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Turkish Banking Sector 2020

Turkish Banking Sector 2020

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The year started with expectations of growth and stability. Along came COVID-19, and the focus shifted to stability and survival. The Turkish banking sector, used to market turmoil, took proactive steps, and the authorities matched the effort.

The start of 2020 was filled with optimism towards Turkish banks on the global stage after a challenging couple of years. The sector’s access to foreign financial assets boosted confidence and made it stand out among other industries, which continue to face difficulties due to fluctuations in the value of the Turkish lira. Their dependence on foreign currency income proved to be problematic in many sectors, while the banking sector remained healthy in comparison.

The pandemic, however, changed the parameters of maintaining a healthy business in most sectors. Just as the economy raced to digitalize and ensure continuity in service provision, so banks as well changed their tactics and increased efforts to ensure a fast and smooth transition to digital platforms. With curfews and reduced working hours in bank branches and workplaces, customers needed to perform transactions in the virtual space. Some banks have reported that transactions through digital channels increased 30% or more during the pandemic period. 

On a macro level, the slowdown in operations and loss of income in many sectors led to concerns both from the banks and borrowers about loan repayments. Various banks extended the repayment periods of loans and did not call events of default, although no official moratorium on repayments was announced. However, despite the relatively low percentage – 4.7% – of non-performing loans at the end of May, the high levels of corporate sector debt that were commonplace in the Turkish economy pre-COVID-19 became a grave concern for economic stability. A potential increase in non-performing loans in the near future could cause economic instability unless the market counteracts the adverse effects of the pandemic period. 

As might be expected, financial restructurings emerged as another alternative to deferred repayments, and in some cases further financing from banks was obtained. The principles and methods of such restructurings are based on a Turkish law that entered into effect in 2018, regulating the restructuring of debts owed to the financial sector. This piece of legislation, as amended, also made it possible for foreign banks to participate in the restructuring phase, if they are preferred, and made it possible for borrowers to eliminate the risk of execution proceedings initiated by the banks that signed on to a so-called “framework agreement” with them. In some cases, the risk of bankruptcy was avoided.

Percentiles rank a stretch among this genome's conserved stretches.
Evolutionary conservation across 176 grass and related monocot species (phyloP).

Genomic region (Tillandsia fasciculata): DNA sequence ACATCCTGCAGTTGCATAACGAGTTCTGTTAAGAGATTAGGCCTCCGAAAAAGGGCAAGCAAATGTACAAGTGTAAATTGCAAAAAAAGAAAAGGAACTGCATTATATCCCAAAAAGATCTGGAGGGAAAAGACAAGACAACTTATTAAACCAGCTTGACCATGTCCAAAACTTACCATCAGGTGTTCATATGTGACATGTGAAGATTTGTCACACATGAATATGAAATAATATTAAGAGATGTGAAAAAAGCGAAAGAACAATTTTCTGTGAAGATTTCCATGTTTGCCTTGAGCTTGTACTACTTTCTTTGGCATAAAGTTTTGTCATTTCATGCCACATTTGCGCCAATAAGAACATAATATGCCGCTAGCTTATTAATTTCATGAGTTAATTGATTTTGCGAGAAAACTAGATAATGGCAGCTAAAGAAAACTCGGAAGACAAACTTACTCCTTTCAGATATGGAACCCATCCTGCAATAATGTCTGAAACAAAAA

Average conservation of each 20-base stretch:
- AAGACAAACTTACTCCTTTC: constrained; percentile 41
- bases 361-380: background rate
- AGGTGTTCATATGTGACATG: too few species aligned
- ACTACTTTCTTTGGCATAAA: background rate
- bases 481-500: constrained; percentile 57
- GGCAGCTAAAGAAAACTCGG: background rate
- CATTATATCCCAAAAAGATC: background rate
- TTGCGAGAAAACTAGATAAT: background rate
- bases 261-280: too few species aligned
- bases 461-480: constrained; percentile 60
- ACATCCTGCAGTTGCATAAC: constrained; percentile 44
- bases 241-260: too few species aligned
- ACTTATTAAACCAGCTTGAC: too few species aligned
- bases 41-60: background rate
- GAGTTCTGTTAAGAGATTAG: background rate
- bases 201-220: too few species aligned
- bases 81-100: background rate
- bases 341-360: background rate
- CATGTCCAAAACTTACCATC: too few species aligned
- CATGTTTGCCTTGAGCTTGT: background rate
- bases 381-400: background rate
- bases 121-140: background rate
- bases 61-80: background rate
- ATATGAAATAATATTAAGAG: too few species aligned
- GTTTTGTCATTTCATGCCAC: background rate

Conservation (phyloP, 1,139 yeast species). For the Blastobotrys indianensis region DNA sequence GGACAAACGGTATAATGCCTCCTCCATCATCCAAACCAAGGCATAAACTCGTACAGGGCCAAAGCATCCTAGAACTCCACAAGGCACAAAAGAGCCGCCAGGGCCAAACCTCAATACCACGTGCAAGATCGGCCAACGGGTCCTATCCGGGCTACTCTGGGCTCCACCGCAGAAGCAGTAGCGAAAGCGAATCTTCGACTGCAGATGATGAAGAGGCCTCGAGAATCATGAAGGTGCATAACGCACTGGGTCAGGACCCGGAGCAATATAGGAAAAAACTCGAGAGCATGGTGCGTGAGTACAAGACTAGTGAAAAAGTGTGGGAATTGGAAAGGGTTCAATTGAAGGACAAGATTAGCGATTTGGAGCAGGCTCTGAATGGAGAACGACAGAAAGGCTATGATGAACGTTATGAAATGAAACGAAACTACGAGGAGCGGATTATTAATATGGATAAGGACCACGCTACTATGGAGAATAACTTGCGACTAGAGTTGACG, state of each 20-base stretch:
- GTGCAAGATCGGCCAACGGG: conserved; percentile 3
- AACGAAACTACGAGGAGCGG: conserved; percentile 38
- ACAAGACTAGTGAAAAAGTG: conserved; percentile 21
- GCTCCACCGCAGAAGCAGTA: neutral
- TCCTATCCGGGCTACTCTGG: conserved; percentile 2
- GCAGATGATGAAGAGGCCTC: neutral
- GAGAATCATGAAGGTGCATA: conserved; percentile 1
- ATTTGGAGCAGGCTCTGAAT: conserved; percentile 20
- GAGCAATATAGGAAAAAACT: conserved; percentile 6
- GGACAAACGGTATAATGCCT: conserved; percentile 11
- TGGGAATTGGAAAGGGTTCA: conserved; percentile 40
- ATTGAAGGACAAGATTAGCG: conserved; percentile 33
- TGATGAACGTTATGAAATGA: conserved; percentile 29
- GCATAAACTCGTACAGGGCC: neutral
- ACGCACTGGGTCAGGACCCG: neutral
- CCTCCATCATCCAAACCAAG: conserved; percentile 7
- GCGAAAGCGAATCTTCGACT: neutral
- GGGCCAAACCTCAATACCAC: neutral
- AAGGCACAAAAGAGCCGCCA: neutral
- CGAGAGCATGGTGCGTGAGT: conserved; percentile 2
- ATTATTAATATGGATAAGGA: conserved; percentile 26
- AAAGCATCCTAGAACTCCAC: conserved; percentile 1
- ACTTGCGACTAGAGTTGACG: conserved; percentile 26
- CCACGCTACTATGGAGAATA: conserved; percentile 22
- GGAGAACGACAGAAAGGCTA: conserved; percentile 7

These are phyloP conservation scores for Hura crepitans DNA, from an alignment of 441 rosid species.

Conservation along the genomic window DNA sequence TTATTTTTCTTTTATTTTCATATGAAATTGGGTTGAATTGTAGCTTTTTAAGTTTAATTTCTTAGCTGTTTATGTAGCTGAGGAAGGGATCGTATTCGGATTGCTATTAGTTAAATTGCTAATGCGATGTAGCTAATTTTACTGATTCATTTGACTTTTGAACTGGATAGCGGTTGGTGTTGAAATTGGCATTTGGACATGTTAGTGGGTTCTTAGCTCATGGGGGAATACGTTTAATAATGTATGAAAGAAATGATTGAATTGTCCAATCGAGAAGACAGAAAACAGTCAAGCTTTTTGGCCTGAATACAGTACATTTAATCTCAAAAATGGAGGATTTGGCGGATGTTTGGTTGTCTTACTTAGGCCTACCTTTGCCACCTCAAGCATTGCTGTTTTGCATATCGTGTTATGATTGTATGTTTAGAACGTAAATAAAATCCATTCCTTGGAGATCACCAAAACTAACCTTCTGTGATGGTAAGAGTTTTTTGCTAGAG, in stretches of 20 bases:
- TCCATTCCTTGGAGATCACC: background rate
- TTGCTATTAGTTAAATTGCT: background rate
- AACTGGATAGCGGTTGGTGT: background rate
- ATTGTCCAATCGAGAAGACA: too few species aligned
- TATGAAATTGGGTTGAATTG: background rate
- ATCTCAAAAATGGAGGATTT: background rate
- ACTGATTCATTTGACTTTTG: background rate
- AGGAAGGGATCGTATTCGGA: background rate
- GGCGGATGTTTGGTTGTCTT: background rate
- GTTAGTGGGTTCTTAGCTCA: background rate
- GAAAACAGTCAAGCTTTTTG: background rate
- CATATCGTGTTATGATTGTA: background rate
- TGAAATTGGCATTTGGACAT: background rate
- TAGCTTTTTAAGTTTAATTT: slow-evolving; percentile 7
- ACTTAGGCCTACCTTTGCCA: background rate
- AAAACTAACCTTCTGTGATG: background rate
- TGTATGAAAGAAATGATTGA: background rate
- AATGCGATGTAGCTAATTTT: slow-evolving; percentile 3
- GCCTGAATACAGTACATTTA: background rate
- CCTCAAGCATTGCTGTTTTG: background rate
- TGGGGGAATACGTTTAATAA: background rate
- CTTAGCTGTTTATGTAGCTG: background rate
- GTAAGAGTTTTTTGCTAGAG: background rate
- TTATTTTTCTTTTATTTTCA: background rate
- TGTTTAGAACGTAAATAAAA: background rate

While banks were focused on the remedies available to them under the applicable law and the contractual arrangements to which they were parties, in March the banking watchdog – the Banking Regulatory and Supervisory Agency –  introduced certain measures to enable banks to provide relief on their minimum liquidity requirements. These measures will stay in effect until the end of 2020. The liquidity relief was followed by the introduction of a new asset ratio calculation formula in April 2020 that aims to minimize the effects of the pandemic period on bank balance sheets and, ultimately, to increase liquidity in the market with bank-injected funds.

As the BRSA incentivized the banks to provide financing to the Turkish market, it has also applied monetary sanctions on several financial institutions which chose not to act in line with its instructions and the measures it introduced.

Needless to say, the adverse effects of the pandemic are ongoing, and it will take some time for the Turkish market, including the country’s financial markets, to recuperate from its aftermath. COVID-19 shaped this year and presented a scenario that required businesses to adapt more quickly than they had planned to remote and digital-based operations, while trying to maintain the status quo in terms of the volume of transactions, and therefore income. Banks, borrowers, and other market players will need to continue to monitor the market and the measures implemented by the authorities and will hopefully bounce back from the relentless effects of the pandemic, which continues to create chaos in their operations. The Turkish banking sector will hopefully maintain a level of awareness that allows it to act tactfully in response to any bizarre situation to come.

By Alaz Eker Undar, Co-Head of Banking & Finance, CMS Turkey

This Article was originally published in Issue 7.8 of the CEE Legal Matters Magazine. If you would like to receive a hard copy of the magazine, you can subscribe here.

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